Does a subcontractor need to prove its delay claim (including its lost productivity claim) with expert testimony or a CPM analysis?  A federal decision out of the District Court of Maryland proposes that maybe a subcontractor does not need to go this route. See Baker DC, LLC v. Baggette Construction, Inc., 378 F.Supp.3d 399 (D.Md. 2019). If you are a subcontractor presenting a delay or lost productivity claim, you should work with counsel and ideally an expert to best present, package, and support the claim with expert analysis.   However, this case, discussed below, creates an argument that the use of an expert or even CPM analysis may not be required as a matter of law to support a subcontractor’s delay-type of claim. This is good news for a subcontractor to hear, especially when the subcontractor was not the one that prepared the CPM schedule that included activities unrelated to the subcontractor’s work; and, using an expert and preparing a CPM analysis can be a costly endeavor.

In this case, a concrete subcontractor’s work on a federal project dragged on much longer than anticipated.   The subcontractor sued the prime contractor claiming the contractor delayed and disrupted its work causing its work to be extended and inefficient and costing it more to perform.  The prime contractor moved for summary judgment arguing that the subcontractor cannot demonstrate claims or damages for delay because the subcontractor will not be using an expert or presenting a critical path method (CPM) analysis.  The trial court refused to grant summary judgment on this issue maintaining it is “unwilling to declare as a matter of law [the subcontractor] cannot prove its claim for delay damages without expert testimony or evidence of a CPM analysis.” Baker DC, supra, at 412.

In reaching this decision, the trial court analyzed the purpose and function of a CPM schedule which is to allow “contractors performing complex projects to identify a critical path of tasks that must each be completed before work on other tasks can proceed.” Baker DC, supra, at 411 (quotation and citation omitted).

As one federal court long ago explained, contractors conduct a critical path analysis on a complex construction project by analyzing each of the various separate, but interrelated, small projects within the larger whole, considering the work involved and the expected duration of each subproject. The analysis seeks “to determine the most efficient schedule for the entire project,” recognizing that some subprojects cannot proceed until another has finished its course – for example, “one could not carpet an area until the flooring is down[,] and the flooring cannot be completed until the underlying electrical and telephone conduits are installed.” Subprojects that must be performed on schedule, lest they delay the entire project, are said to be on the “critical path.”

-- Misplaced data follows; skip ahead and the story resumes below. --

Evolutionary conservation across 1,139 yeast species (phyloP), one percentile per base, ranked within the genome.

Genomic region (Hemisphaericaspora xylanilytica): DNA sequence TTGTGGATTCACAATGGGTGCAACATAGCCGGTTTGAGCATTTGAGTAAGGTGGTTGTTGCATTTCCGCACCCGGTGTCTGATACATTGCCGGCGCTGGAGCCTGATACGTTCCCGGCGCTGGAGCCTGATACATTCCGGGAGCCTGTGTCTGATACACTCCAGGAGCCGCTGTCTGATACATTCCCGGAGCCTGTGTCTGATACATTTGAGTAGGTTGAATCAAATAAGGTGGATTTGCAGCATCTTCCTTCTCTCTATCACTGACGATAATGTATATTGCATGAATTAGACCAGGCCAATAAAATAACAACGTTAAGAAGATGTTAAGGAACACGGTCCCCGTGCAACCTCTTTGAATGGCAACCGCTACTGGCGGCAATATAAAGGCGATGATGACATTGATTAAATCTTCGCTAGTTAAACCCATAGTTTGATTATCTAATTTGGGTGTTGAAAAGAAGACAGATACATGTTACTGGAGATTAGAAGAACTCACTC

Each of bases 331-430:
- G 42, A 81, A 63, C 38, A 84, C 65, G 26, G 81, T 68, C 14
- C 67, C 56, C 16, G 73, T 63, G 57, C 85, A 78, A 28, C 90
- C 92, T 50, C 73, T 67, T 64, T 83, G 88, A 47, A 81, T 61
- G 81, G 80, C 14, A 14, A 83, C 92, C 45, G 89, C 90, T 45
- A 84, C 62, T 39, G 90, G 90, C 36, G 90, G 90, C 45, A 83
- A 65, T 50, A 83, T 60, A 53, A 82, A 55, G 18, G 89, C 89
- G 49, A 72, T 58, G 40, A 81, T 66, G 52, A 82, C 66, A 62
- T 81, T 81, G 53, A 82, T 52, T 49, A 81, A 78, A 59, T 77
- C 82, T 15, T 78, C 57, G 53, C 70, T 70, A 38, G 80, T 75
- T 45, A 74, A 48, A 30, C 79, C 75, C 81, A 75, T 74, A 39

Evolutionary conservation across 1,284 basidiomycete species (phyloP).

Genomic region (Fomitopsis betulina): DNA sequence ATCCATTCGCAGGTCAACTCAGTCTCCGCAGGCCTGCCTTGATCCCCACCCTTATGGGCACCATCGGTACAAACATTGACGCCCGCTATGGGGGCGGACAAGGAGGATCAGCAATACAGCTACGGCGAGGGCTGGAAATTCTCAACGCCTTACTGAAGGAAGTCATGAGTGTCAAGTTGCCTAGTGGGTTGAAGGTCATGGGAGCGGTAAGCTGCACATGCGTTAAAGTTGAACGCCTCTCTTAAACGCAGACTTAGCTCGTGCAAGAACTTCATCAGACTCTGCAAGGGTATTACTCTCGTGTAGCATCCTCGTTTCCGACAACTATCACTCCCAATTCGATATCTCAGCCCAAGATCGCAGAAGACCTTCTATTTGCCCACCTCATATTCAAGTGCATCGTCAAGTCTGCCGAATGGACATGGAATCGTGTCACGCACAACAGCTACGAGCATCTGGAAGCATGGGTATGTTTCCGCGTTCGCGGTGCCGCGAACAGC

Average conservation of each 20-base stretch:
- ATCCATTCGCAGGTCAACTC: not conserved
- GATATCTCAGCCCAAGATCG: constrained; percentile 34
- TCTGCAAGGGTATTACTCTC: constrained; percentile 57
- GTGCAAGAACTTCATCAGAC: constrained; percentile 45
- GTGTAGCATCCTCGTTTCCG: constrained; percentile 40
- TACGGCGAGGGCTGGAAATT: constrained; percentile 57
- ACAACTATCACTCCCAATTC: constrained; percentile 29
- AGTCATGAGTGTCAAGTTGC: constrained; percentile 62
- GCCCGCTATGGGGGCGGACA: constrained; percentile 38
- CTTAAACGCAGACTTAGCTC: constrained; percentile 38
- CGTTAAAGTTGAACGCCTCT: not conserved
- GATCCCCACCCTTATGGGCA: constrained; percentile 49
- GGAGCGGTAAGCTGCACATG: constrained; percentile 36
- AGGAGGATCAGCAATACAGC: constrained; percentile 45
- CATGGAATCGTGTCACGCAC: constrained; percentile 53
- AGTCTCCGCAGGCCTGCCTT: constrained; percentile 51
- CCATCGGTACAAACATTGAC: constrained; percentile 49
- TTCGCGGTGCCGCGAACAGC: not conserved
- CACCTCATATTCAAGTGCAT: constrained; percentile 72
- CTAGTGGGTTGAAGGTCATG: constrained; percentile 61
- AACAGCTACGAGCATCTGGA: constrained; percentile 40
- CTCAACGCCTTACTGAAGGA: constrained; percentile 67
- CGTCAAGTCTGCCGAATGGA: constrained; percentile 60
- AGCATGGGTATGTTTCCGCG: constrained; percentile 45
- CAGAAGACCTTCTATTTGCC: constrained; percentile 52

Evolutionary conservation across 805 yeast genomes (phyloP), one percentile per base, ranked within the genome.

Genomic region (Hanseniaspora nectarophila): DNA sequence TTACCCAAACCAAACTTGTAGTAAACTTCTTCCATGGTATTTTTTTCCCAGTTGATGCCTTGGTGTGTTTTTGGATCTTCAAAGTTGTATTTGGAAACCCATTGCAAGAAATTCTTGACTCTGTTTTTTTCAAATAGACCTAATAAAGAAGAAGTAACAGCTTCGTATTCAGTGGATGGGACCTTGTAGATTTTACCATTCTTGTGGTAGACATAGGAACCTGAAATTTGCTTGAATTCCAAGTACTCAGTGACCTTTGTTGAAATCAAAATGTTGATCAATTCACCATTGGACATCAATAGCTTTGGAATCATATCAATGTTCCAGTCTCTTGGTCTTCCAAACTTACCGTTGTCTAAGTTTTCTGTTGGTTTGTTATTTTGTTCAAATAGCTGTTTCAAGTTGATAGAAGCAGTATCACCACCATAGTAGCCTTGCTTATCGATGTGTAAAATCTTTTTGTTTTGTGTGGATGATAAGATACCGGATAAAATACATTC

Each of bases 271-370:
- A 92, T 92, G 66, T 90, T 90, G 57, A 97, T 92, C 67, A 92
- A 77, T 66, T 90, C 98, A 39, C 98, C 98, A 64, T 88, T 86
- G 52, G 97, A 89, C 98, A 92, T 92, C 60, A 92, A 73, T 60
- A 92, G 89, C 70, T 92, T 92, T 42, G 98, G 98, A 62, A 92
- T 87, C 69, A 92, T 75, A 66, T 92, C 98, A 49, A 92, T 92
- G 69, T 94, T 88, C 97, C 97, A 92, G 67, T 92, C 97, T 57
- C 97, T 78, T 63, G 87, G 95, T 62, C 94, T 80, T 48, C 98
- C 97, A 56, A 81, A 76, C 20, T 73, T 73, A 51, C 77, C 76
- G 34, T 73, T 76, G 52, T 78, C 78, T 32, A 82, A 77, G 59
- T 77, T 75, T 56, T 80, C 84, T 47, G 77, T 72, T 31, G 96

The U.S. Court of Claims has explained:

The reason that the determination of the critical path is crucial to the calculation of delay damages is that only construction work on the critical path had an impact upon the time in which the project was completed. If work on the critical path was delayed, then the eventual completion date of the project was delayed. Delay involving work not on the critical path generally had no impact on the eventual completion date of the project.

Baker DC, supra, at 411-12 (internal citations omitted).

However, while CPM analysis through the use of expert analysis is clearly the preferred or established method, the court noted that this “is not the same as declaring that a plaintiff must provide such evidence, as a matter of law, to prove damages of this variety.” Id. at 412 (explaining that the prime contractor has not produced any cases where a court required a subcontractor to present CPM analysis evidence in its dispute against a general contractor).  This is precisely what the subcontractor wanted to hear!


Another noteworthy issue raised in this case dealt with whether the subcontractor’s bid was part of the subcontract.  The subcontractor wanted to argue it was part of its subcontract because the subcontractor included qualifications in its bid that would be used to support its delay and inefficiency claim.  The prime contractor also moved for summary judgment arguing that the bid was not part of the subcontract because the subcontract contained an integration clause and, naturally, the subcontract contained provisions that would render moot the subcontractor’s qualifications in its bid.  (The integration clause read: “This Agreement constitutes the entire agreement between the parties hereto.  No oral representations or other agreements have been by [the prime contractor] except as stated in the Agreement.”  There is a reason lawyers include such language in contracts!  This is important language that should be used and should not be dismissed as unimportant.)  The court agreed with the prime contractor on this issue stating “the parties reasonably understood the written agreement would supersede any prior negotiations or agreements.”  Baker DC, supra, at 409.


Please contact David Adelstein at or (954) 361-4720 if you have questions or would like more information regarding this article. You can follow David Adelstein on Twitter @DavidAdelstein1.